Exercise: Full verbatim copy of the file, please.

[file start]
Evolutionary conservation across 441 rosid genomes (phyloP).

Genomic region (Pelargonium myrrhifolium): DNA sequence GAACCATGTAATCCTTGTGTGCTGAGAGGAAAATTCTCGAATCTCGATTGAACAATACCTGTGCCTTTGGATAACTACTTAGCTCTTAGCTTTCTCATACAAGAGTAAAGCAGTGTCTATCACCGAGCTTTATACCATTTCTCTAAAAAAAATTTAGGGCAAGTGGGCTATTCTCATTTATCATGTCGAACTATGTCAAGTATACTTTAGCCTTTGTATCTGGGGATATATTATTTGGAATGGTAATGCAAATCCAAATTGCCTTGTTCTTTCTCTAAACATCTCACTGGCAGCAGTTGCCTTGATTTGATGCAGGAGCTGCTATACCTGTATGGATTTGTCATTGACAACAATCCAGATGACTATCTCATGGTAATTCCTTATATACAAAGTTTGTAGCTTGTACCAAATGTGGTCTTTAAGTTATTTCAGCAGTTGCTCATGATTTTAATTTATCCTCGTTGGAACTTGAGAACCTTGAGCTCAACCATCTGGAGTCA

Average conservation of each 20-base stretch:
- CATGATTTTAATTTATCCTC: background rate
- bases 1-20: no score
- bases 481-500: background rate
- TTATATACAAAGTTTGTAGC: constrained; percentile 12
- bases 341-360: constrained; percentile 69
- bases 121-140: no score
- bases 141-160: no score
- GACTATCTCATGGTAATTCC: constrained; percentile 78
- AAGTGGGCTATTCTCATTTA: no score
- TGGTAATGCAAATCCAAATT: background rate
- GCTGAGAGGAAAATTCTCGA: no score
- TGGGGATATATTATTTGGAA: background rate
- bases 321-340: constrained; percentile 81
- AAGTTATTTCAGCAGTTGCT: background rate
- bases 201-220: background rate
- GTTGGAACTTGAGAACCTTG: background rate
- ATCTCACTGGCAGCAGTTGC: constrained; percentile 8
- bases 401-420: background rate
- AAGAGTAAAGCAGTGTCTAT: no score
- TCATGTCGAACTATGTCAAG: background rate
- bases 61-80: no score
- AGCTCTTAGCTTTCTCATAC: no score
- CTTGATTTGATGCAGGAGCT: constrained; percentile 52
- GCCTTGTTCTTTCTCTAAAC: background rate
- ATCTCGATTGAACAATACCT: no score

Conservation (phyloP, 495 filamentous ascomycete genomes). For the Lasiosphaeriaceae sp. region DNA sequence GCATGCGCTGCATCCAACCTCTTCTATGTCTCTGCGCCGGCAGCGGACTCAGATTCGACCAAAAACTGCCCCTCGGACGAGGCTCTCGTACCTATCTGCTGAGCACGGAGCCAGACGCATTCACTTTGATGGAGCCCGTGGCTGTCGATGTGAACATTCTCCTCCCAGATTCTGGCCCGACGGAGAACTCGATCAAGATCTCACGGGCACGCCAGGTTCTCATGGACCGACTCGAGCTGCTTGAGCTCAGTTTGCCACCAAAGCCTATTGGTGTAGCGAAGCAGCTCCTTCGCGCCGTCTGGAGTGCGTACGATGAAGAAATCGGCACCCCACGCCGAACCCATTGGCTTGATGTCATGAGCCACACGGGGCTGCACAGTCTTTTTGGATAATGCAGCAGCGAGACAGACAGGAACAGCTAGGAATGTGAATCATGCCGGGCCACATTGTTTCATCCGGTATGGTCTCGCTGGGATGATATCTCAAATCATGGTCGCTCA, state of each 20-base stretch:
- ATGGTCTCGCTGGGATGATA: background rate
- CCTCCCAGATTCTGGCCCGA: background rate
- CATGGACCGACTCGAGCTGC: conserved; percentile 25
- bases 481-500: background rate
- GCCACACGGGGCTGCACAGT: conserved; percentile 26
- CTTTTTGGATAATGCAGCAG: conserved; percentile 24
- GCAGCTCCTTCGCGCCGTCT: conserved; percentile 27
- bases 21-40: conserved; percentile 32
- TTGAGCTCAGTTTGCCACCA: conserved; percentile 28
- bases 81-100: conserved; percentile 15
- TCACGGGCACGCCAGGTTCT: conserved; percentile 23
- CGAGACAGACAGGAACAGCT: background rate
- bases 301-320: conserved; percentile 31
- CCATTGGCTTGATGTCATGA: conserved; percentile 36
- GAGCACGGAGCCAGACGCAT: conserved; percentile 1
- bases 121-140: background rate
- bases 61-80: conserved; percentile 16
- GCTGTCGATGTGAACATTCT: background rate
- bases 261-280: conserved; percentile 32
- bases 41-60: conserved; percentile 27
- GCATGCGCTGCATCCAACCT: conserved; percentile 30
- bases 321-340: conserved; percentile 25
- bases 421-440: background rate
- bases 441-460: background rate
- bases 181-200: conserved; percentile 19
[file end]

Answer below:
Evolutionary conservation across 441 rosid genomes (phyloP).

Genomic region (Pelargonium myrrhifolium): DNA sequence GAACCATGTAATCCTTGTGTGCTGAGAGGAAAATTCTCGAATCTCGATTGAACAATACCTGTGCCTTTGGATAACTACTTAGCTCTTAGCTTTCTCATACAAGAGTAAAGCAGTGTCTATCACCGAGCTTTATACCATTTCTCTAAAAAAAATTTAGGGCAAGTGGGCTATTCTCATTTATCATGTCGAACTATGTCAAGTATACTTTAGCCTTTGTATCTGGGGATATATTATTTGGAATGGTAATGCAAATCCAAATTGCCTTGTTCTTTCTCTAAACATCTCACTGGCAGCAGTTGCCTTGATTTGATGCAGGAGCTGCTATACCTGTATGGATTTGTCATTGACAACAATCCAGATGACTATCTCATGGTAATTCCTTATATACAAAGTTTGTAGCTTGTACCAAATGTGGTCTTTAAGTTATTTCAGCAGTTGCTCATGATTTTAATTTATCCTCGTTGGAACTTGAGAACCTTGAGCTCAACCATCTGGAGTCA

Average conservation of each 20-base stretch:
- CATGATTTTAATTTATCCTC: background rate
- bases 1-20: no score
- bases 481-500: background rate
- TTATATACAAAGTTTGTAGC: constrained; percentile 12
- bases 341-360: constrained; percentile 69
- bases 121-140: no score
- bases 141-160: no score
- GACTATCTCATGGTAATTCC: constrained; percentile 78
- AAGTGGGCTATTCTCATTTA: no score
- TGGTAATGCAAATCCAAATT: background rate
- GCTGAGAGGAAAATTCTCGA: no score
- TGGGGATATATTATTTGGAA: background rate
- bases 321-340: constrained; percentile 81
- AAGTTATTTCAGCAGTTGCT: background rate
- bases 201-220: background rate
- GTTGGAACTTGAGAACCTTG: background rate
- ATCTCACTGGCAGCAGTTGC: constrained; percentile 8
- bases 401-420: background rate
- AAGAGTAAAGCAGTGTCTAT: no score
- TCATGTCGAACTATGTCAAG: background rate
- bases 61-80: no score
- AGCTCTTAGCTTTCTCATAC: no score
- CTTGATTTGATGCAGGAGCT: constrained; percentile 52
- GCCTTGTTCTTTCTCTAAAC: background rate
- ATCTCGATTGAACAATACCT: no score

Conservation (phyloP, 495 filamentous ascomycete genomes). For the Lasiosphaeriaceae sp. region DNA sequence GCATGCGCTGCATCCAACCTCTTCTATGTCTCTGCGCCGGCAGCGGACTCAGATTCGACCAAAAACTGCCCCTCGGACGAGGCTCTCGTACCTATCTGCTGAGCACGGAGCCAGACGCATTCACTTTGATGGAGCCCGTGGCTGTCGATGTGAACATTCTCCTCCCAGATTCTGGCCCGACGGAGAACTCGATCAAGATCTCACGGGCACGCCAGGTTCTCATGGACCGACTCGAGCTGCTTGAGCTCAGTTTGCCACCAAAGCCTATTGGTGTAGCGAAGCAGCTCCTTCGCGCCGTCTGGAGTGCGTACGATGAAGAAATCGGCACCCCACGCCGAACCCATTGGCTTGATGTCATGAGCCACACGGGGCTGCACAGTCTTTTTGGATAATGCAGCAGCGAGACAGACAGGAACAGCTAGGAATGTGAATCATGCCGGGCCACATTGTTTCATCCGGTATGGTCTCGCTGGGATGATATCTCAAATCATGGTCGCTCA, state of each 20-base stretch:
- ATGGTCTCGCTGGGATGATA: background rate
- CCTCCCAGATTCTGGCCCGA: background rate
- CATGGACCGACTCGAGCTGC: conserved; percentile 25
- bases 481-500: background rate
- GCCACACGGGGCTGCACAGT: conserved; percentile 26
- CTTTTTGGATAATGCAGCAG: conserved; percentile 24
- GCAGCTCCTTCGCGCCGTCT: conserved; percentile 27
- bases 21-40: conserved; percentile 32
- TTGAGCTCAGTTTGCCACCA: conserved; percentile 28
- bases 81-100: conserved; percentile 15
- TCACGGGCACGCCAGGTTCT: conserved; percentile 23
- CGAGACAGACAGGAACAGCT: background rate
- bases 301-320: conserved; percentile 31
- CCATTGGCTTGATGTCATGA: conserved; percentile 36
- GAGCACGGAGCCAGACGCAT: conserved; percentile 1
- bases 121-140: background rate
- bases 61-80: conserved; percentile 16
- GCTGTCGATGTGAACATTCT: background rate
- bases 261-280: conserved; percentile 32
- bases 41-60: conserved; percentile 27
- GCATGCGCTGCATCCAACCT: conserved; percentile 30
- bases 321-340: conserved; percentile 25
- bases 421-440: background rate
- bases 441-460: background rate
- bases 181-200: conserved; percentile 19